Tuesday, September 2, 2008

Diving

All my time spent watching the Olympics in August has paid off. I now have a metaphor to convey what teaching has been like. It's a lot like the diving competition.

Each round or class has its own degree of difficulty. And, I walk to the platform, wearing my designated suit (that thankfully does not start with an "S" and end with an "O"), and attempt to complete the dive in spite of the degree of difficulty.

In round 1, the degree of difficulty was enhanced by numerous factors. For one, the 21 pages from the text had to be spread over almost two hours or fillers had to be found for the remaining time. Additionally, it was the first class, which came with all sorts of unknowns, including whether my voice would last. So, I'd rate this a 9.8 on a 10-point scale. I survived; I did not, however, add much stylistic finesse to the text. So I'm quite sure that the judges would have deducted numerous points for the latter.

In round 2, the degree of difficulty dropped tremendously (possibly as low as a 4 or a 5) because there were 21 pages of text for a fifty-minute class. Problems arose during the execution as nerves from the wait preceding the class and a malfunctioning memory caused me to trip up during the lecture. Not a pretty score.

In round 3, the degree of difficulty started to increase (possibly to a 6 or a 7) because although there were over 70 pages of text for the students to read, not much was left to discuss due to all the margin notes printed in their version of the text, which pointed out the positive and negative things about each of the writings. Thankfully, I found some points to make and filled the remaining class time by going over a persuasive exercise that they wrote during the first class. And though it probably could have been a bit more stylistic, the form felt good and hopefully came off without much splash.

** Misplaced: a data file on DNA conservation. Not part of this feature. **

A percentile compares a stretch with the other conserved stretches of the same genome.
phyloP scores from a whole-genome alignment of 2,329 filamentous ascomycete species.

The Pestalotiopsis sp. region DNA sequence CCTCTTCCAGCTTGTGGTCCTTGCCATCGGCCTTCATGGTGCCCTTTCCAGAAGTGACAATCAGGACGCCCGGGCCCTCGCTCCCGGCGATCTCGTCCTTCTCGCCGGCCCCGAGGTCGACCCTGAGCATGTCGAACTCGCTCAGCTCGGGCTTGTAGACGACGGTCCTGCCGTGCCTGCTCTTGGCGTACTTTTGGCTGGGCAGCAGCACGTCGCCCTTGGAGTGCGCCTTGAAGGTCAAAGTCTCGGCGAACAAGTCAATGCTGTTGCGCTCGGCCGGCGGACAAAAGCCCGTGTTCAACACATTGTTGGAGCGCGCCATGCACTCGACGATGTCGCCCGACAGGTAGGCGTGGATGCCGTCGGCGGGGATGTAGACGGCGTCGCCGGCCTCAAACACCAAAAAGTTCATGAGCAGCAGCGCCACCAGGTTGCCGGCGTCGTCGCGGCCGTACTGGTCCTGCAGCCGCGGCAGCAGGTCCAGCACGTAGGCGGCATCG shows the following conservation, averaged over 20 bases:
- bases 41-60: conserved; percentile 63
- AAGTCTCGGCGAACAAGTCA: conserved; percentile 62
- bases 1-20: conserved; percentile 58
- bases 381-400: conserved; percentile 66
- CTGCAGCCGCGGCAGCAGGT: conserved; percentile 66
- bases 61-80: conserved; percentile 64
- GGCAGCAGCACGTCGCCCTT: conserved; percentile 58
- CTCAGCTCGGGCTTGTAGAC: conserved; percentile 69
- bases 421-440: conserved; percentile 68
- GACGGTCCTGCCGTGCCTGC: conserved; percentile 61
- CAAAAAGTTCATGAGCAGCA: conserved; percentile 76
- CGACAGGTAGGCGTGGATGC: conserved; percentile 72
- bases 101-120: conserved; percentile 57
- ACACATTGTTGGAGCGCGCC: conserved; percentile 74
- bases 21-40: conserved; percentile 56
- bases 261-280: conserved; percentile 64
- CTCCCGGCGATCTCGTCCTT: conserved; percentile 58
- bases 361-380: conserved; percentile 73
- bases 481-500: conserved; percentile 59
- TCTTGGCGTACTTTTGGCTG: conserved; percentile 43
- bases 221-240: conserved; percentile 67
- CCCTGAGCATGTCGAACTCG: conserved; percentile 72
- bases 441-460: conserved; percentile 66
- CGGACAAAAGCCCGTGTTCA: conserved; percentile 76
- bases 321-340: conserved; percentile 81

The third time must be a charm because this week I felt more at ease than I have the past two weeks. I realized after last week that I didn't pray very much, and the results reflected that lack of dependence and flawed assumption that I could do the "easy" class on my own. Bad idea.

That's when I began to recognize that each class will hold its own set of challenges (a/k/a degree of difficulty), whether they be timing issues, communication issues, health issues, or any number of things that I can't control. So if I continue to teach in my own power, the results are going to continue to reflect the poor execution exhibited in round 2. I don't want that for me or my students. So I chose to go back to what worked in round 1--a total recognition that I am very incapable of doing this on my own and very dependent on God to help me.

Round 4 promises to look a bit like round 1 with 11 pages of text for a fifty-minute class, and Round 5 will return to the hour and fifty minute class length and will have a shortened prep time. I'm hoping that looking ahead a little at a time will allow me to see these differing degrees of difficulty and will keep me on the dependent path.

5 comments:

Sarah said...

Great metaphor Alyssa! Way to keep the spirit of the Olympics alive :)

Renae said...

Keep pressing on, my friend! I'm so glad you remembered the prayer factor. ;-)

Momma Bean said...

Love the metaphor. It is bound to get easier with time-this teaching thing. It feels so odd to me and my setting is not nearly as formal as yours.

Krista said...

I fare better on the "dependent path" too, my friend. Just wish I could stay on it. Really liked this post.

Alyssa said...

S & MB - Maybe the metaphor will help both of you as you teach this fall. It's wonderful that we're all teaching for the first time during the same semester.

R - Me, too!

K - Until I become more in tune with this, I wish I could wear a sensor that would beep when I started to approach the independent path. That would be so very helpful!